Abstract: The radial and local diffusion processes induced by various plasma waves govern the highly energetic electron dynamics in the Earth's radiation belts, causing distinct characteristics in electron distributions at various energies. In this study, we present our simulation results of the energetic electron evolution during a geomagnetic storm using the University of California, Los Angeles 3-D diffusion code. Following the plasma sheet electron injections, the electrons at different energy bands detected by the Magnetic Electron Ion Spectrometer (MagEIS) and Relativistic Electron Proton Telescope (REPT) instruments on board the Van Allen Probes exhibit a rapid enhancement followed by a slow diffusive movement in differential energy fluxes, and the radial extent to which electrons can penetra. . .
Date: 05/2016 Publisher: Journal of Geophysical Research: Space Physics DOI: 10.1002/2016JA022507 Available at: http://doi.wiley.com/10.1002/2016JA022507
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Authors: Boyd A.J., Spence H.E., Huang C.-L., Reeves G D, Baker D N, et al.
Title: Statistical Properties of the Radiation Belt Seed Population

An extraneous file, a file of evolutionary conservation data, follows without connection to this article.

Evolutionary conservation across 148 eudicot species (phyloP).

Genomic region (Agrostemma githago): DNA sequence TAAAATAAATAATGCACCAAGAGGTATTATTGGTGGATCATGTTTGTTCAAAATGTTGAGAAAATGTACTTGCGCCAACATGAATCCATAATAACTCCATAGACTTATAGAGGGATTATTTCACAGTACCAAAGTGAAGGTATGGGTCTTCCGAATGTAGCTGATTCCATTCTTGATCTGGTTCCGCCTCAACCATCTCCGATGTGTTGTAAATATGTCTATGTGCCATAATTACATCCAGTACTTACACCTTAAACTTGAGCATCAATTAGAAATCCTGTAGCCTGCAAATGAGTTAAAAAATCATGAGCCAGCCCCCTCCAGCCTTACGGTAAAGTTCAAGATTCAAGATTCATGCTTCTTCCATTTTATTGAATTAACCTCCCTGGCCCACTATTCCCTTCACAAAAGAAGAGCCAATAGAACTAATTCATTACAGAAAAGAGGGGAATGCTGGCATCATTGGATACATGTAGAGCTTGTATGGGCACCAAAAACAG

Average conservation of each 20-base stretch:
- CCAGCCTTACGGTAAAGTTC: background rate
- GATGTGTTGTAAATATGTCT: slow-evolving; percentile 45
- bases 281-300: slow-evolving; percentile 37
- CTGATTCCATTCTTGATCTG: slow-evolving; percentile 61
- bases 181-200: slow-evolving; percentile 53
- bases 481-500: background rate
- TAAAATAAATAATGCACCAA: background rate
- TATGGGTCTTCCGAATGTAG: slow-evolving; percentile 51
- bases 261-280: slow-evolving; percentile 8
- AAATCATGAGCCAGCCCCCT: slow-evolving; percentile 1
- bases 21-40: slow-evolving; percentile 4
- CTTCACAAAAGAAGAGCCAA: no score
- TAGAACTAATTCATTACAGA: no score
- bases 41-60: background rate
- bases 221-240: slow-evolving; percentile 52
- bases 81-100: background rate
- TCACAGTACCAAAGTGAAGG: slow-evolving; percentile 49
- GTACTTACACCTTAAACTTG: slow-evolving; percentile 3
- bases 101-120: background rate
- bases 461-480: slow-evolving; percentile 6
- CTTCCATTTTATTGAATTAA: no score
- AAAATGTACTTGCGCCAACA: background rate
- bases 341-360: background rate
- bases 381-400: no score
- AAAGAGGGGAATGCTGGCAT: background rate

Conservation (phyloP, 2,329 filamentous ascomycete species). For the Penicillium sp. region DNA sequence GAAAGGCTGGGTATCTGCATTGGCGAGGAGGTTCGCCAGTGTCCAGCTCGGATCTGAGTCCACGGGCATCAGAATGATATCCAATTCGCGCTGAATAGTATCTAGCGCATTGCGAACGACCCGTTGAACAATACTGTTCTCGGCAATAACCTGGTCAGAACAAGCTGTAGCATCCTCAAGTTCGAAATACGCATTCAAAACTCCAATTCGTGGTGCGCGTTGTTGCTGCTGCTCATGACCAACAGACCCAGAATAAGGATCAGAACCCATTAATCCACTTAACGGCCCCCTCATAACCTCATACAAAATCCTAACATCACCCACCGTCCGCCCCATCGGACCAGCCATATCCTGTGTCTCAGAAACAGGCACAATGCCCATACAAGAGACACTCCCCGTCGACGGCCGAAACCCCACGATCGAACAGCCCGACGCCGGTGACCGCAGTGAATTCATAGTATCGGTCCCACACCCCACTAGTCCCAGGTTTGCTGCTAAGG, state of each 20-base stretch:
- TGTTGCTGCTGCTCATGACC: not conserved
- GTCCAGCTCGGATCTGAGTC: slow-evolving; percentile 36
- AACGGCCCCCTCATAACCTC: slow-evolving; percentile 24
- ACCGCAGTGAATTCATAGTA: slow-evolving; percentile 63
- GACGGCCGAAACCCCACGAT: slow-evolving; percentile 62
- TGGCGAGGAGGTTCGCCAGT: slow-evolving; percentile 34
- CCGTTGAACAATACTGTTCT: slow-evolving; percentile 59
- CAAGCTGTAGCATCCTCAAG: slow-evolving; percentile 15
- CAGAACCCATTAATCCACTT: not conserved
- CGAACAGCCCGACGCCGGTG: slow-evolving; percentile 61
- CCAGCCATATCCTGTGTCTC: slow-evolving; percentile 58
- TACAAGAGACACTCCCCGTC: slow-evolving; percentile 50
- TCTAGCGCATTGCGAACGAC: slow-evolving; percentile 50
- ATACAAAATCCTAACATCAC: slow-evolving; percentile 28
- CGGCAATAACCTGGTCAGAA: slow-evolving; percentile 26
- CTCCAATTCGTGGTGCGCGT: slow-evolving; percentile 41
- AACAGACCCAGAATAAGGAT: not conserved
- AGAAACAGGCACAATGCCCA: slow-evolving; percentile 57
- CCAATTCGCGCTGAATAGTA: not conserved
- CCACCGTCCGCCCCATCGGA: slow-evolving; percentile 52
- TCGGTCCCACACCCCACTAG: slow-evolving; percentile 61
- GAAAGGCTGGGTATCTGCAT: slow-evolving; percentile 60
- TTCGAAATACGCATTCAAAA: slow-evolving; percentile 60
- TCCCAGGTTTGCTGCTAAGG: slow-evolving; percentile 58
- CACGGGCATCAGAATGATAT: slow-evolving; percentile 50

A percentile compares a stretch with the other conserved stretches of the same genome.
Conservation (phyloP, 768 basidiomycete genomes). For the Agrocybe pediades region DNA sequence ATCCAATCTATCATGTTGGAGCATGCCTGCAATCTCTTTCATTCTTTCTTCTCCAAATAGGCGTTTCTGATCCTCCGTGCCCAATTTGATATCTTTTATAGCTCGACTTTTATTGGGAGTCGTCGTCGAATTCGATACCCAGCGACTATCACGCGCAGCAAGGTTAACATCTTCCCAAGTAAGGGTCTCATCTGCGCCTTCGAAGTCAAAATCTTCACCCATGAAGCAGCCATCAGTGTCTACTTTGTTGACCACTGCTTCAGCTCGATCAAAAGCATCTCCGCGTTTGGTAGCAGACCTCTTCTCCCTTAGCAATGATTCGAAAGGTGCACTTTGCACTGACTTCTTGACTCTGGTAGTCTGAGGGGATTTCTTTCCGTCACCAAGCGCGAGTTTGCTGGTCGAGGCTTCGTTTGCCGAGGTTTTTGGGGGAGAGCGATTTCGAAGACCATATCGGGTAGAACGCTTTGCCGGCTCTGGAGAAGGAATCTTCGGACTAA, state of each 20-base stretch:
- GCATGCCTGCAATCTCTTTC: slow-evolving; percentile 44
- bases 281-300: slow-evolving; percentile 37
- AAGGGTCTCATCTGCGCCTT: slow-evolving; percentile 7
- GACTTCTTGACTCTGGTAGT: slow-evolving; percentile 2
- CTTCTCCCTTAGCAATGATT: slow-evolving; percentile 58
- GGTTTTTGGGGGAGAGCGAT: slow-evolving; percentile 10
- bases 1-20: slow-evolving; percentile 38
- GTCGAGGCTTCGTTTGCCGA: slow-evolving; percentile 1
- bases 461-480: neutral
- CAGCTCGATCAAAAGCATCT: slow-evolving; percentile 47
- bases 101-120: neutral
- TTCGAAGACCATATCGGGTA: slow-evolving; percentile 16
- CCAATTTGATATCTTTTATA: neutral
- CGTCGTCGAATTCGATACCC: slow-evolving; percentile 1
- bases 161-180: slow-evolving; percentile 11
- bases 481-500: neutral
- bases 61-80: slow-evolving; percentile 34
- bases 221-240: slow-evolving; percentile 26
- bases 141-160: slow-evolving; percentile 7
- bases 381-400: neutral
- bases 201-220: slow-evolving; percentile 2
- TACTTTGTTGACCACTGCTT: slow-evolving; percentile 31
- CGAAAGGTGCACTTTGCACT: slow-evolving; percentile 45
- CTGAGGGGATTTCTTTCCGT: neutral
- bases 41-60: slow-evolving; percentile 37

Abstract: We present a statistical analysis of phase space density data from the first 26 months of the Van Allen Probes mission. In particular we investigate the relationship between the 10s-100s keV seed electrons and >1 MeV core radiation belt electron population. Using a cross correlation analysis, we find that the seed and core populations are well correlated with a coefficient of ≈ 0.73 with a time lag of 10-15 hours. We present evidence of a seed population threshold that is necessary for subsequent acceleration. The depth of penetration of the seed population determines the inner boundary of the acceleration process. However, we show that an enhanced seed population alone is not enough to produce acceleration in the higher energies, implying that the seed population of 100s of keV electron. . .